With the possible exception of beans suffering more foot-rotting than we would like, most of our autumn-sown crops seem to be thriving from the continued week-on, week-off winter. As we move into mid-February, the cereals and what remains of our rape are looking green, healthy and full of promise, without that yellow and hungry look they so often have at this time of year.
With little activity taking place on-farm, bar loading the last lot of beans and oats along with taking delivery of spring seed, it has been a good opportunity to attend as many meetings and conferences as possible.
As I write, at the beginning of February, crops are just starting to get moving, albeit very slowly due to conditions turning rather wet, and at times quite cold. However, it’s only a matter of time until the weather starts changing and crops begin to grow at a serious rate of knots.
I am pleased to say my New Year’s resolution has taken a turn for the better and I have now lost 8kg since January 9. It has not been easy, but I am determined to continue and keep the weight off this time, but with several social events coming up it will be difficult. I will just to have hope that with spring work and lambing around the corner I can work it off.
The fall in the value of sterling and no pre-harvest forward sales had left me feeling pretty smug. My marketing inactivity was a piece of inspired genius, and the uplift in grain prices is going at least some way to mitigate the disappointing yield from last harvest.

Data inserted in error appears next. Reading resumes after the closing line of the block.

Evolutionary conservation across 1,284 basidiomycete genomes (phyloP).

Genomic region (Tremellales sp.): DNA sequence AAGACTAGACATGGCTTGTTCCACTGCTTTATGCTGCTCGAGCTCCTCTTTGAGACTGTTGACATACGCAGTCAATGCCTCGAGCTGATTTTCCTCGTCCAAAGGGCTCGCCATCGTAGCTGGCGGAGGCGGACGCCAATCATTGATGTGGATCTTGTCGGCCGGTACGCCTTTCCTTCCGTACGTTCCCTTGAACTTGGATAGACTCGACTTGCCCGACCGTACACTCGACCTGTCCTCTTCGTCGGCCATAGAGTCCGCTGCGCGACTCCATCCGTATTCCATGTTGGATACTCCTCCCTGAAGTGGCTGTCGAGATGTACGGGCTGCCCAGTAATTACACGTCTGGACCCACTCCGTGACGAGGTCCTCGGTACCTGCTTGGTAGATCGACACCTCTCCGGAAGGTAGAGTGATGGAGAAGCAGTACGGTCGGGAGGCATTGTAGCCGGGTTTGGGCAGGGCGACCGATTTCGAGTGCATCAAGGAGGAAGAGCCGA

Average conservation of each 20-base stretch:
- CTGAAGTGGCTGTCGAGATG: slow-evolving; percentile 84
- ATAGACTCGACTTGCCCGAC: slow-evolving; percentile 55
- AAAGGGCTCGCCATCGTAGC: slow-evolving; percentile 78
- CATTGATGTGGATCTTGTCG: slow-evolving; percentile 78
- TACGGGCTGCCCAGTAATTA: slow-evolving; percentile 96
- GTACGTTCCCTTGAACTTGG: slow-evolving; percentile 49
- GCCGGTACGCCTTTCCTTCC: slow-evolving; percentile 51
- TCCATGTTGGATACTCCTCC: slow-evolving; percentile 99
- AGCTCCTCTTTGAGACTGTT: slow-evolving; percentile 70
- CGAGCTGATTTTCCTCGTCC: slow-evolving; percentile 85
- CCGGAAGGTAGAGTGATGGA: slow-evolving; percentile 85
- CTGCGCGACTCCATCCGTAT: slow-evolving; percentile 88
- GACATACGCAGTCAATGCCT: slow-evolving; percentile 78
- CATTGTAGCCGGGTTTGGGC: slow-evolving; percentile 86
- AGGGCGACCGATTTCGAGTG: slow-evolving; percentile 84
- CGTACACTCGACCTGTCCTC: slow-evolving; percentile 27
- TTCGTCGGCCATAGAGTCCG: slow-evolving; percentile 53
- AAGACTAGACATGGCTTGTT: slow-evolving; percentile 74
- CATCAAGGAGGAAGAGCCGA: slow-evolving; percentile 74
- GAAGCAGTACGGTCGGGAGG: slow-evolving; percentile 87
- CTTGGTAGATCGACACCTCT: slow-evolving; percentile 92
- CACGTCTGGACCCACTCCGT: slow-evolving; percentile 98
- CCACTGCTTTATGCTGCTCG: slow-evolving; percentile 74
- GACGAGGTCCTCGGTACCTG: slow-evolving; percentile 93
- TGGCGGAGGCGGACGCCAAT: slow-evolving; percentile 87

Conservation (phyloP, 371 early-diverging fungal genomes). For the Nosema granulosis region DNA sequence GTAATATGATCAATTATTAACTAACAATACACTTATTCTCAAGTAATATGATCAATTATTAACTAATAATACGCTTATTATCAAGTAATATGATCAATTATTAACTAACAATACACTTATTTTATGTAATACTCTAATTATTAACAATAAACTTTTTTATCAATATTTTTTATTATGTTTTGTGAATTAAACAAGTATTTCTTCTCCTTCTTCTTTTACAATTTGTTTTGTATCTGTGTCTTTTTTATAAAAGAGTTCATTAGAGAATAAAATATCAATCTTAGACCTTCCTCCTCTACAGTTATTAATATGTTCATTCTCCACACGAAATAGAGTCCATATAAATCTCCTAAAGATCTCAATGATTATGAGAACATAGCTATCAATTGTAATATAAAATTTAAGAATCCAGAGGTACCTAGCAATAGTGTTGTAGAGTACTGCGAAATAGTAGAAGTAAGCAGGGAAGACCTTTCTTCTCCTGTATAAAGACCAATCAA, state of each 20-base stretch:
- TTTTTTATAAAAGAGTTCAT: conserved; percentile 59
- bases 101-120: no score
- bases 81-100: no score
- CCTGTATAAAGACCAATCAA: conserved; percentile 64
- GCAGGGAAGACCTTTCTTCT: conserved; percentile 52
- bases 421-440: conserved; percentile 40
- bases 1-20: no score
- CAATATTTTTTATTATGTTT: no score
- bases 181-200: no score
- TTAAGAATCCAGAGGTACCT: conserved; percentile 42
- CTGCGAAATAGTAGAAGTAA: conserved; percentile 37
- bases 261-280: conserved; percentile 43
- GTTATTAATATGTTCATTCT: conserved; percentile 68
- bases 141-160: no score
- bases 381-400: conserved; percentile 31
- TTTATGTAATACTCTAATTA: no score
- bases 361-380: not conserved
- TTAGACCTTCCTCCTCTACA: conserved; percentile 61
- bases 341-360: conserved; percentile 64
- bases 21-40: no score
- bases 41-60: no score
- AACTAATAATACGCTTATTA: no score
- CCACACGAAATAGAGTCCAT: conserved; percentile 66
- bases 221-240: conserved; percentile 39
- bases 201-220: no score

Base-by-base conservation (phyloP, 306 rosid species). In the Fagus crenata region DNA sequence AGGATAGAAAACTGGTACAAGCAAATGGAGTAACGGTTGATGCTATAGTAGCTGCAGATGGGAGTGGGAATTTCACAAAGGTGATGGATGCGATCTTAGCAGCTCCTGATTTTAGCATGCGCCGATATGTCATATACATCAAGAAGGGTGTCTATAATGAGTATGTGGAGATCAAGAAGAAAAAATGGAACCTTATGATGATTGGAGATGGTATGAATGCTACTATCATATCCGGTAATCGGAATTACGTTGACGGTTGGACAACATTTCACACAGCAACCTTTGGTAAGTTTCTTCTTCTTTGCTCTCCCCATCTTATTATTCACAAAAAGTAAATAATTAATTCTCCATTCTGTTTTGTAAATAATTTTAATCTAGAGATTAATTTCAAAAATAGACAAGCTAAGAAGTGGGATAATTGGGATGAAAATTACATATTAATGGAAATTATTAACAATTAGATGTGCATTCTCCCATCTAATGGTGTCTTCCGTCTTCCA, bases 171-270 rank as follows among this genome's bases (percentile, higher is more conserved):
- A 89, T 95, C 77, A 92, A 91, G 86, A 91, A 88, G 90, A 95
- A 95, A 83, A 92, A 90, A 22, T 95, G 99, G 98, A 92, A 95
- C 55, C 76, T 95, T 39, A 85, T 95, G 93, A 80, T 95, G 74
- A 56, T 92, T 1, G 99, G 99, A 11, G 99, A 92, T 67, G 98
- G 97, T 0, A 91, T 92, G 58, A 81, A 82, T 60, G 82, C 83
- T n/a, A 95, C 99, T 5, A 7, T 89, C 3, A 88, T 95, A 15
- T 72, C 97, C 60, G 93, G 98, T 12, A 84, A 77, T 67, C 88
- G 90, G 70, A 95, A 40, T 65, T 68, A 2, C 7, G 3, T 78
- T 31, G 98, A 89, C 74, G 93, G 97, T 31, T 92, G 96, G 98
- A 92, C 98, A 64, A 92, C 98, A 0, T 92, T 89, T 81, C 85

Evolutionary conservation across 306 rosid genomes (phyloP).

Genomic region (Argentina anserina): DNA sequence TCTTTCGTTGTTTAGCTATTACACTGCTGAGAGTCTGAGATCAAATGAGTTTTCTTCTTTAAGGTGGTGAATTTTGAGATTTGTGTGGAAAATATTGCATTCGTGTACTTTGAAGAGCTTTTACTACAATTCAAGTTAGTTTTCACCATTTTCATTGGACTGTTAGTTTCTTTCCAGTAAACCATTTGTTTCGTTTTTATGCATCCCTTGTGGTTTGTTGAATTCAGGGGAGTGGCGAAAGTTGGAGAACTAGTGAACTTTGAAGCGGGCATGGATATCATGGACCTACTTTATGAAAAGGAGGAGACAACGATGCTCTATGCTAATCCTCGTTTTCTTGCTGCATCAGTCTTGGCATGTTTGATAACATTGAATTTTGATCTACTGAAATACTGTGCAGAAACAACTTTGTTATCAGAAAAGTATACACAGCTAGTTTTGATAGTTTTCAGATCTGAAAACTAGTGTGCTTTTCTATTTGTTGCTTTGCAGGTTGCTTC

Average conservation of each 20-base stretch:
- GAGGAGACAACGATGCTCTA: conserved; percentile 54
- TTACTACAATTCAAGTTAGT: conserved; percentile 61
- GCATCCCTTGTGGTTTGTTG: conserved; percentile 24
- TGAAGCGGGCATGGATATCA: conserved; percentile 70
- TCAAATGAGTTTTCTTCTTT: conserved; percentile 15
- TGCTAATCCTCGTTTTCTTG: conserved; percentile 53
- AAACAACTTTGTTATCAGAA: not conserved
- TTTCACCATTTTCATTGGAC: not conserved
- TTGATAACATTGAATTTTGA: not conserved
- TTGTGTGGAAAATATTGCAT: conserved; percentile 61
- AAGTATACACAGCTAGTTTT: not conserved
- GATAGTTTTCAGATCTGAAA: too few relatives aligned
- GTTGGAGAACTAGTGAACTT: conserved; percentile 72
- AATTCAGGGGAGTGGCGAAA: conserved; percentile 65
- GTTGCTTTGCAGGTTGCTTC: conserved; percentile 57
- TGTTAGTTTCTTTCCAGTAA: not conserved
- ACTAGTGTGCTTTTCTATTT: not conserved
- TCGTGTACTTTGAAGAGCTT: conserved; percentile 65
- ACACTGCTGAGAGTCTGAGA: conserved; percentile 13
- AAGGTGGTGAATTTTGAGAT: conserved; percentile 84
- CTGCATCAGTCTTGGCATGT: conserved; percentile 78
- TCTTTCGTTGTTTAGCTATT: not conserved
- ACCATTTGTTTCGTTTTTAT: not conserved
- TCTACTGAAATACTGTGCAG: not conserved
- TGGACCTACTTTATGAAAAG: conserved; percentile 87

We have our annual farm assurance (Red Tractor) inspection during the first week in December. This coincides with my first New Year’s resolution: to keep all of our spray and fertiliser records up-to-date.
Winter has finally arrived allowing sprayers to be put to bed for a well-earned rest following a very hectic period of work facilitated by the unusually open autumn.
A year of change both politically and agriculturally is how I would sum up 2016.
Good, steady rainfall from the end of October has made all the difference to our later-sown oilseed rape and rewarded our patience in holding off on so much of our wheat drilling. And even up to 50mm of rain in 48 hours from the first named storm of the season last week did not dampen our spirits.
As we head into late autumn, most oilseed rape crops are finally growing away from the intense flea beetle pressure of earlier in the season. Later drilled crops, and those which suffered high infestation levels, remain small, but with temperatures falling, flea beetle activity is decreasing.